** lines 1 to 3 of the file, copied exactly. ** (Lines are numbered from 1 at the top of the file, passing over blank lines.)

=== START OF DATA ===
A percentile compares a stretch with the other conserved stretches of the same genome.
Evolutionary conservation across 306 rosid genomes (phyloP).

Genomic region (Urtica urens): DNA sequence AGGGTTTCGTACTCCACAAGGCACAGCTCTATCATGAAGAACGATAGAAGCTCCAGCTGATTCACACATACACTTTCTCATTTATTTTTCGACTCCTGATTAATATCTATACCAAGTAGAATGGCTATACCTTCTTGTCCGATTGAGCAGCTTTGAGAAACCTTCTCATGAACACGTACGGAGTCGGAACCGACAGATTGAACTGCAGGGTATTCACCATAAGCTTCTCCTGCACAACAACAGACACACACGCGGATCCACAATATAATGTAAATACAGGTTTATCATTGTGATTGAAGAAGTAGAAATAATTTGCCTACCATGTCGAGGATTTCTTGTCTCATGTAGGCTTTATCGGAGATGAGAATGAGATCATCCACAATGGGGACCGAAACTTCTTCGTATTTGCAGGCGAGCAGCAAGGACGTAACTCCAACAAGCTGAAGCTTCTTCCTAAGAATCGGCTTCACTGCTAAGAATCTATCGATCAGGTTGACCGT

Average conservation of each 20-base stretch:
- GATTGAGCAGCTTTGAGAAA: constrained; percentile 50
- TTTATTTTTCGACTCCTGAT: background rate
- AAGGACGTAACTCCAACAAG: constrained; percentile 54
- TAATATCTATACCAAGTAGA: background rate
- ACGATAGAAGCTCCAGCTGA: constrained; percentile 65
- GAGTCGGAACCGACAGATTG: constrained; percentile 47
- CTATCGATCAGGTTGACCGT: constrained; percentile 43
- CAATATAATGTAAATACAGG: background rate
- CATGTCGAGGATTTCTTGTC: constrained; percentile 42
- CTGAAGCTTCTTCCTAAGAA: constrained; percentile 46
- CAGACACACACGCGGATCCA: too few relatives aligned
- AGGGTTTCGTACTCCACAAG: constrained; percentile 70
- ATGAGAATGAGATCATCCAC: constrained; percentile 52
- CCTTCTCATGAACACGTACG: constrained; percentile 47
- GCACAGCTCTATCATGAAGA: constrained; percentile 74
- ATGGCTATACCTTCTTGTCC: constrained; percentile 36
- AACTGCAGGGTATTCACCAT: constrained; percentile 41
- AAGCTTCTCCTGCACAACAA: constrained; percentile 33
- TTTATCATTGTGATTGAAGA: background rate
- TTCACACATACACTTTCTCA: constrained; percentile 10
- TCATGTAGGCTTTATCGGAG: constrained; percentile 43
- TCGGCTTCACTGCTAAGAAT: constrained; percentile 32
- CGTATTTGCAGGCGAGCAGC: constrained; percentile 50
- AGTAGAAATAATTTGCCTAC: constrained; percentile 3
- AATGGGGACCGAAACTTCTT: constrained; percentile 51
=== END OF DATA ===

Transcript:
A percentile compares a stretch with the other conserved stretches of the same genome.
Evolutionary conservation across 306 rosid genomes (phyloP).

Genomic region (Urtica urens): DNA sequence AGGGTTTCGTACTCCACAAGGCACAGCTCTATCATGAAGAACGATAGAAGCTCCAGCTGATTCACACATACACTTTCTCATTTATTTTTCGACTCCTGATTAATATCTATACCAAGTAGAATGGCTATACCTTCTTGTCCGATTGAGCAGCTTTGAGAAACCTTCTCATGAACACGTACGGAGTCGGAACCGACAGATTGAACTGCAGGGTATTCACCATAAGCTTCTCCTGCACAACAACAGACACACACGCGGATCCACAATATAATGTAAATACAGGTTTATCATTGTGATTGAAGAAGTAGAAATAATTTGCCTACCATGTCGAGGATTTCTTGTCTCATGTAGGCTTTATCGGAGATGAGAATGAGATCATCCACAATGGGGACCGAAACTTCTTCGTATTTGCAGGCGAGCAGCAAGGACGTAACTCCAACAAGCTGAAGCTTCTTCCTAAGAATCGGCTTCACTGCTAAGAATCTATCGATCAGGTTGACCGT